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|| I Polish Corps
I Polish Corps
I Polish Corps was meant to be a higher tactical unit, organized with three rifle divisions, three brigades of artillery, cavalry regiments, an engineer regiment, and related auxiliary sub-units and establishments, a formation dedicated exclusively to actions against the armies of Germany and Austro-Hungaria. The organizational structure was to be based on the Russian model, and on matters concerning the internal conditions should be used the principles laid down by Naczpol, who functioned as a substitute for political power. General Dowbor-Musnicki personally participated in choosing the staff of high-ranking officers. To fill the ranks should only be enlisted voluntaries, including Poles already serving in the Russian army. To help out with the recruiting had, as already mentioned, the supreme commander of the Russian army, General Kornilov, agreed.
The biggest obstacle in forming the I Polish Corps was the attitude of the Poles in the Russian army. They succumbed to the still growing stronger revolutionary mood or showed a more persistent desire just to return to the homeland. The influx of volunteers was so slow that even in November, the Corps, still being in the early stages of formation, had yet not reached more than 15.000 men. Indeed also an important role played the events that led to the overthrow of the Russian Provisional Government. A quite active role also played the counter revolutionary agrarian movement in Belarus after the victory of the October Revolution.
I Polish Corps - Organization
Commander: Lieutenant-General Joseph Dowbor-Musnicki
Deputy Commander: Lieutenant General Alexander Karnicki
Chief of Staff: Major General Vladimir Agapiejew (Russian)
Quartermaster: Colonel Zygmunt Rymkiewicz
Intendant: Colonel Blinow (Russian?)
Chief Engineer: Lieutenant Colonel Boleslaw Jaźwiński
Chief Sanitary and Chief Surgeon: General-Major Stanislaw Gurbski
Chief Medical - Sanitary Inspector:
Dr. Alexander Bernatowicz General (1917-1918)
Dr. Bronislaw Malewski (1918)
1st Polish Rifle Division: General Gustav Ostapowicz
Commander: Major-General: Gustav Ostapowicz
Chaplain: Father Tadeusz Jachimowski
Major-General: General Vincent Odyniec
Colonel Daniel Konarzewski
1st Polish Rifle Regiment
2nd Polish Rifle Regiment
3rd Polish Rifle Regiment
4th Polish Rifle Regiment
I Artillery Brigade
1st Park Batallion (dywizjon)
Train Units (dywizyjny)
Wound Dressing Stations
In December 1917 the full etat of the Division should be 371 (397) officers, 36 (21) physicians, 52 (35) officials, 16.927 (5.049) combattants, 2.308 (2.002) non-combattants about 4,500 horses (about 2.400). (In brackets the actual number of men in the Divison, December 1917.)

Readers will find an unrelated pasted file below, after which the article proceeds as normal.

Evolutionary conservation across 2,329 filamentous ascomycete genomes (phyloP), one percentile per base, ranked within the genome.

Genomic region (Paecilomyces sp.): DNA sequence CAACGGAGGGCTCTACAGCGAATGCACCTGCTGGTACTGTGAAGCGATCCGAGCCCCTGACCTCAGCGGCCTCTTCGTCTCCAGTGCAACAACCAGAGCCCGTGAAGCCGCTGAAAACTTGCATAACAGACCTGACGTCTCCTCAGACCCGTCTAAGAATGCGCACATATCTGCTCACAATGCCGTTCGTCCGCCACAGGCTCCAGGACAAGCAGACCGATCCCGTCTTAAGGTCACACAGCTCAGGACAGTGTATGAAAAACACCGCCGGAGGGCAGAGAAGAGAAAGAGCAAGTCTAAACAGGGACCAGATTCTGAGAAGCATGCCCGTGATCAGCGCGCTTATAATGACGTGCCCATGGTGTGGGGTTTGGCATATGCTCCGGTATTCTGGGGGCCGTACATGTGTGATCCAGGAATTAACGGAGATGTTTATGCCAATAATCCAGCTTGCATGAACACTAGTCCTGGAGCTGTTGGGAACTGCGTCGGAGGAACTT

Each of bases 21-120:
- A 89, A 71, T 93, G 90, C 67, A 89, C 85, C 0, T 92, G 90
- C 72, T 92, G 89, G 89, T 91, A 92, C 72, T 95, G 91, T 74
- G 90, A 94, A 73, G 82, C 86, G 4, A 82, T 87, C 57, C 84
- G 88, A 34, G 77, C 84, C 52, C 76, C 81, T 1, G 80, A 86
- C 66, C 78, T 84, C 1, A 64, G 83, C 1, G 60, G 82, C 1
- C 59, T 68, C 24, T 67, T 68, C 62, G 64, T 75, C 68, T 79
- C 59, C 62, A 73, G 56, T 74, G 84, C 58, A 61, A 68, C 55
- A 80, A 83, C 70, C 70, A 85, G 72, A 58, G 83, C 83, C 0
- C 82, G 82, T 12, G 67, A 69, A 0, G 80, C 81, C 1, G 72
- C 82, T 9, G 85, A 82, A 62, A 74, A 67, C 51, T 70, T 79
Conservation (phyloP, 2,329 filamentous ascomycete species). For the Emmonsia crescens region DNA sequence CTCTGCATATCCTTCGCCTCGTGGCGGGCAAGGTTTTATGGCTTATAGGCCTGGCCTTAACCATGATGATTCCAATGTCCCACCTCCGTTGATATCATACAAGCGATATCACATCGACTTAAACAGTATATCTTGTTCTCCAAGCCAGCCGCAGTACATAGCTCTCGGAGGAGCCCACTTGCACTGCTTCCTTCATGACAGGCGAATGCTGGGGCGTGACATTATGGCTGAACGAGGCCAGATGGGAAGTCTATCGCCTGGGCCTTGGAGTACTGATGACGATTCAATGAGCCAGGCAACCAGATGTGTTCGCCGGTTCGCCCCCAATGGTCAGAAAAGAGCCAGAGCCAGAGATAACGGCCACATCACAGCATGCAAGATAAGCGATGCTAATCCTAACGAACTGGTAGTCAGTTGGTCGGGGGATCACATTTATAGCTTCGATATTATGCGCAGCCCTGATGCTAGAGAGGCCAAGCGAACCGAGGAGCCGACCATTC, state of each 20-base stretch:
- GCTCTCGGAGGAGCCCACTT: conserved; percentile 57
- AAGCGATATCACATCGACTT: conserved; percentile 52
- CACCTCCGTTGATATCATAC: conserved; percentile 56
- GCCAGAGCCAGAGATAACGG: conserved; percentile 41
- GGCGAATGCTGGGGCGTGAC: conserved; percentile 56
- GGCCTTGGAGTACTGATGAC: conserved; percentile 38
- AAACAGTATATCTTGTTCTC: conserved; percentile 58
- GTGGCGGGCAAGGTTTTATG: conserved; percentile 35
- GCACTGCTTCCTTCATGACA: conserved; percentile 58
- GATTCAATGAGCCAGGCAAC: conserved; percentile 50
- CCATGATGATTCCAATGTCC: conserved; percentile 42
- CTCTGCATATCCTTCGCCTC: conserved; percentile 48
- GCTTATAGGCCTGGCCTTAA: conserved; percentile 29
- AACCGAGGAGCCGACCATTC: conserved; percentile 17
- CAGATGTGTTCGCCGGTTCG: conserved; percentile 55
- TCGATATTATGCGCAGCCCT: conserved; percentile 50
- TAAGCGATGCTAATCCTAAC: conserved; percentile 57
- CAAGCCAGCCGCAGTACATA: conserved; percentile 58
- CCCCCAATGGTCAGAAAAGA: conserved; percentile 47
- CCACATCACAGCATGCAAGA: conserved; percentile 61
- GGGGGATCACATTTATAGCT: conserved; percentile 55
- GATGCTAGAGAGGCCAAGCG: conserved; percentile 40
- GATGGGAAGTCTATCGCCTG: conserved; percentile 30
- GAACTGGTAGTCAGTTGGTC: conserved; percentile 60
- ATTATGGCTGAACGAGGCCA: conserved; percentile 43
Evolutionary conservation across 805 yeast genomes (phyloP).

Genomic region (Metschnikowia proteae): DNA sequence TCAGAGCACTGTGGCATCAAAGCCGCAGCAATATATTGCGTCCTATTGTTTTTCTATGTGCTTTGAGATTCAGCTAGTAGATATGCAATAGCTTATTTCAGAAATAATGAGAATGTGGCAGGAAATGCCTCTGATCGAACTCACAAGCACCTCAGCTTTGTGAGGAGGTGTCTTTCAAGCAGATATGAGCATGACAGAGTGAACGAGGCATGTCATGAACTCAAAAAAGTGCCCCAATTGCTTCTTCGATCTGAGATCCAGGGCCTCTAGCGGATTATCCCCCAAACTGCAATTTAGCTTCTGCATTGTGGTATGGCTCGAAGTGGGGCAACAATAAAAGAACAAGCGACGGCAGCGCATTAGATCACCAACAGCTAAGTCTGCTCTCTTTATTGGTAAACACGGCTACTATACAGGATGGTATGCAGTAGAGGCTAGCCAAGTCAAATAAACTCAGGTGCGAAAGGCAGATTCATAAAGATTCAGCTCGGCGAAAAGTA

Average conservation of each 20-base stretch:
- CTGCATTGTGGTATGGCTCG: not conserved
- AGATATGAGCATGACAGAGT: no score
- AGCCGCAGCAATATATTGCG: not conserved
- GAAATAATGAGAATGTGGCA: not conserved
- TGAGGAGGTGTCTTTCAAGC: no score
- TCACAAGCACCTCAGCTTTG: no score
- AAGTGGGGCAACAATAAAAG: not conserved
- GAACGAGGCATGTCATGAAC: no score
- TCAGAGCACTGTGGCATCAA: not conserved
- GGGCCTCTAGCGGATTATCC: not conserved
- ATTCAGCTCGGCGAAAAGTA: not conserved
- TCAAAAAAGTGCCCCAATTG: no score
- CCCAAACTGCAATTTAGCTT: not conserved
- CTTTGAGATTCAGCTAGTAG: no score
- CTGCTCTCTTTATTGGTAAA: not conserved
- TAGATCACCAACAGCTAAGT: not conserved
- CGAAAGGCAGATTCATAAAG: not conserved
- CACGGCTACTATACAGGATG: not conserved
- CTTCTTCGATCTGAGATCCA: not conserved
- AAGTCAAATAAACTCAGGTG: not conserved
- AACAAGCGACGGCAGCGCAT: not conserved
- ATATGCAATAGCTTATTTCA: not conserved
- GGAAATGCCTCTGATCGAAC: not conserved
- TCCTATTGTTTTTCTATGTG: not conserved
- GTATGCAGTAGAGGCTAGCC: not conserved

2nd Polish Rifle Division: General Józef Szamota
Commander: Major-General Józef Szamota
5th Rifle Regiment
6th Rifle Regiment - Colonel Kuryłło, then Colonel Bilewicz
7th Rifle Regiment - Colonel Dunin-Marcinkiewicz, Colonel Bolesław Frej
8th Rifle Regiment - Colonel Bokszyszczanin
II Artillery Brigade
2nd Park Batallion (dywizyjny)
Train Units (dywizyjny)
Wound Dressing Stations
In December 1917 the 2nd Division had 372 officers, 13 physicians, 17 officials, 3.494 combattants, 863 non-combattants and about 530 horses. Se figures for a full divison etat above.
3 Polish Rifle Division: General Albert Iwaszkiewicz
Commander: Major-General Joseph Lesniewski
Commander: Major-General Albert Iwaszkiewicz-Rudoszański
9th Polish Rifle Regiment
10th Polish Rifle Regiment
11th Polish Rifle Regiment
12th Polish Rifle Regiment
III Artillery Brigade
3rd Park Batallion (dywizyjny)
Train Units (dywizyjny)
Wound Dressing Station
In December 1917 the 3rd division had 329 officers, 10 physicians, 22 officials, 2.264 front-line troops, 1.151 soldiers niefrontowych and about 1.590 horses. Se figures for a full divison etat above.
1st Cavalry Division: Colonel Zygmunt Lempicki '
Cavalry Division Command
Commander: Colonel Zygmunt Lempicki
Chief of Staff - Marian Przewlocki
1st Ulan Regiment (1): Colonel Muszynski, then Rotmistr (Captain): Dziewicki
2nd Ulan Regiment: Rotmistr (Captain) Adolf Waraksiewicz
3rd Ulan Regiment: Rotmistr (Captain) Stefan Strzemieński
Horse Artillery Battalion (2) - Colonel Władysław head-Woszczatyński
Sqaudron of Horse Sappers
1. Pulawi Ulans > 1 Pułk Ułanów > 1 Pułk Ułanów Krechowieckich.
2. > 3rd Dywizjon Artylerii Konnej - 3 DAK – 3rd Horse Artillery Battery.
Reserve Brigade: General Joseph Pawlowski
Command - General Pavlovsky, then Colonel Kuryłło
1st Reserve Regiment: Colonel Szyszko, then Kubiak
2nd Reserve Regiment: Colonel Zaleski, then Staff-Captain Oczesalski
Reserve Engineer Company
Reserve Artillery Battery